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Surge in online sales spurs discounting pressure

3 January 2005

Bookshop figures for Christmas 2004 are not yet available, but it looks as if the gloom of the last quarter will be reinforced by the statistics, which will show a poor Christmas for the retail sector as a whole. This seems to have been another year when many people chose to stay at home and order on the Internet. Although online sales still only account for 2.5% of spend, increasing broadband access and many people’s reluctance to brave the crowds and parking problems mean that these sales are growing fast.

According to Retail Decisions, credit card use online between 1 November and 7 December soared by 61.6%. It’s difficult for retailers to compete with the low overheads of online retailers and increasing Internet competition has encouraged heavy discounting, both online and in the shops.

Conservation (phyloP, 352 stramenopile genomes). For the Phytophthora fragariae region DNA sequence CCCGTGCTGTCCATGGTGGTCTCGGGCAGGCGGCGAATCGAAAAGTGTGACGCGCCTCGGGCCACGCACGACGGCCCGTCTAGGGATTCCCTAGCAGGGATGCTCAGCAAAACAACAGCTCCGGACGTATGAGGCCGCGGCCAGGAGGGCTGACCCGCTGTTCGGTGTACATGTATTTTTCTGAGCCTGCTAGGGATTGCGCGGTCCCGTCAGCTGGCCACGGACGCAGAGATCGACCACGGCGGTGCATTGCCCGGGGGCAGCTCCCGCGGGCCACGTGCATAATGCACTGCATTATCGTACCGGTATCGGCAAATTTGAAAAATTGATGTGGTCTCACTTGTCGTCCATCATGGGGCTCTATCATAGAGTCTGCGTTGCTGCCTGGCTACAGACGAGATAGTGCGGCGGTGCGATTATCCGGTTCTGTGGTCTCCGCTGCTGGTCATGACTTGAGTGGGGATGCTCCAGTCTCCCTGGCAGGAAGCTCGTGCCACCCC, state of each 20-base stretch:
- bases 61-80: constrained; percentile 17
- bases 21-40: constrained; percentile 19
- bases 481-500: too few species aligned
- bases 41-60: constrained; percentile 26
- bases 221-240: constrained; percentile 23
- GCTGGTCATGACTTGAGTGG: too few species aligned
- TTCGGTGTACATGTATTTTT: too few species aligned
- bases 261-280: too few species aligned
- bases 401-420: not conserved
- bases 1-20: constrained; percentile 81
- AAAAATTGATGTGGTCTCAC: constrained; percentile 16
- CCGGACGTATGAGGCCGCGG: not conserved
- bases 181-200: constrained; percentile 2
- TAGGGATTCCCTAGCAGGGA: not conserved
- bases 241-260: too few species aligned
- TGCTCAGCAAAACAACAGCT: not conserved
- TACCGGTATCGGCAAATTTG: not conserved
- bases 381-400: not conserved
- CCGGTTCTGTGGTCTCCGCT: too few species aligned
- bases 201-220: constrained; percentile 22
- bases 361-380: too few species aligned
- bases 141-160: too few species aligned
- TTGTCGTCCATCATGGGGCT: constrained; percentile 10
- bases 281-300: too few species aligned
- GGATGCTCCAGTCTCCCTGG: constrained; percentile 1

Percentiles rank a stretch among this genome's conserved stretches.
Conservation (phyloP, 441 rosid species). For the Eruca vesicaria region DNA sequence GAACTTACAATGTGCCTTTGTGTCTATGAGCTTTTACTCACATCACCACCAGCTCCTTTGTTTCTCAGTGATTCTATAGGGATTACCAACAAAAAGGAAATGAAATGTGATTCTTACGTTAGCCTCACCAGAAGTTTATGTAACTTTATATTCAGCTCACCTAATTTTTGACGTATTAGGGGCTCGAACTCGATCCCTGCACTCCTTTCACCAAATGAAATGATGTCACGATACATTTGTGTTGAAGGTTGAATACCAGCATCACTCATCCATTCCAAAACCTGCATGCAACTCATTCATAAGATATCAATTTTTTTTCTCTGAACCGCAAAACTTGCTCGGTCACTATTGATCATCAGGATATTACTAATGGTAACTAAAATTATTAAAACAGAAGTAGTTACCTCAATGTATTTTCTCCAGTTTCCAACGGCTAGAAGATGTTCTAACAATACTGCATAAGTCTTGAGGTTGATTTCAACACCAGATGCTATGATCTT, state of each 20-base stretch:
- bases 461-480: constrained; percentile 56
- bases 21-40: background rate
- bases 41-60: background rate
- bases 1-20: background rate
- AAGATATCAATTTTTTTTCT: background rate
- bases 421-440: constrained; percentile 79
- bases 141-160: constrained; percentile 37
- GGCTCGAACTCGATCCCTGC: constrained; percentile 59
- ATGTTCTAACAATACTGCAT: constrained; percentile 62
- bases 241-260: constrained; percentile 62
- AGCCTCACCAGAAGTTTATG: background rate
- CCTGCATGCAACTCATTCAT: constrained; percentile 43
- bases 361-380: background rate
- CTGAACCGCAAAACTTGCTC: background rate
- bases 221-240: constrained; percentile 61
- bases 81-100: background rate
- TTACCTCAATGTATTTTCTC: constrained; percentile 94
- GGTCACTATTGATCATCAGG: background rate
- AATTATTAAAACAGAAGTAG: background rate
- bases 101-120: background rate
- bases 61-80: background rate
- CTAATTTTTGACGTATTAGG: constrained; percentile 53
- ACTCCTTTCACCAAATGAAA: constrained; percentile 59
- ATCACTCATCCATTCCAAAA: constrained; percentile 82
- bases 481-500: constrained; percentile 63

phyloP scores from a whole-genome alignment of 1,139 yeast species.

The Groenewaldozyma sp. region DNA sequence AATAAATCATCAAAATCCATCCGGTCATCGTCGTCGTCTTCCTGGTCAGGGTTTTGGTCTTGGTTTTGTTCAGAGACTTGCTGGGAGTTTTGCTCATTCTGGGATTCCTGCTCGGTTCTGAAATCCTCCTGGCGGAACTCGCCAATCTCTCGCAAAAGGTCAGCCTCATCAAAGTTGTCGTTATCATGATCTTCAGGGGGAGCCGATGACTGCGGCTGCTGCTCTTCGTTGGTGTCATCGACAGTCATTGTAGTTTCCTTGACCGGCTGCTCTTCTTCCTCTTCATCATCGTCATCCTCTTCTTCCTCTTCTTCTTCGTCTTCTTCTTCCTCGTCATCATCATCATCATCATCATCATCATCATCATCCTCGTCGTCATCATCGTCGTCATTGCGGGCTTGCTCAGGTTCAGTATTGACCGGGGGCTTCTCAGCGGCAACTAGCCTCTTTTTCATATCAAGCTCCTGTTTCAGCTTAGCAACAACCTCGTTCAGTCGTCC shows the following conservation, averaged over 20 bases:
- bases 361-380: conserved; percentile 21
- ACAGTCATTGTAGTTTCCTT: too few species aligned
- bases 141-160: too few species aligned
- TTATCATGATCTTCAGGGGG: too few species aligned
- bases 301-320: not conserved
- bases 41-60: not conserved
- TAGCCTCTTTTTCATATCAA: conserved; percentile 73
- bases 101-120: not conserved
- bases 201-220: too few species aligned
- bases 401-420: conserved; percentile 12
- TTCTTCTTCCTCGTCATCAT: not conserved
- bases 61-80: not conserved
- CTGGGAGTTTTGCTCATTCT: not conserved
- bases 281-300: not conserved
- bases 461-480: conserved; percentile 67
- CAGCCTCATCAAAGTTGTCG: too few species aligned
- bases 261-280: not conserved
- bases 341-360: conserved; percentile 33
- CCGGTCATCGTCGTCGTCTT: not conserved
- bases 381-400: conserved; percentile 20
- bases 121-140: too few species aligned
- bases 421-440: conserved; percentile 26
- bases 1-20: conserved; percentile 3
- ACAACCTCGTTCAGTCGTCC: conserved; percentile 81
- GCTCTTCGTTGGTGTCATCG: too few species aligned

Elsewhere 2004 has shown growth in academic publishing online, in spite of the pressure for open access, and also rapid development of distance learning over the Internet.

Perhaps it’s reassuring therefore to know that the most popular book in terms of Christmas sales in the UK was not a cookery book, punctuation guide or illustrated TV tie-in, but The Da Vinci Code, a fast-moving thriller with what used to be affectionately referred to in the book trade as ‘crank’ overtones. Reading tastes still seem much the same, even though book purchasing habits may be changing.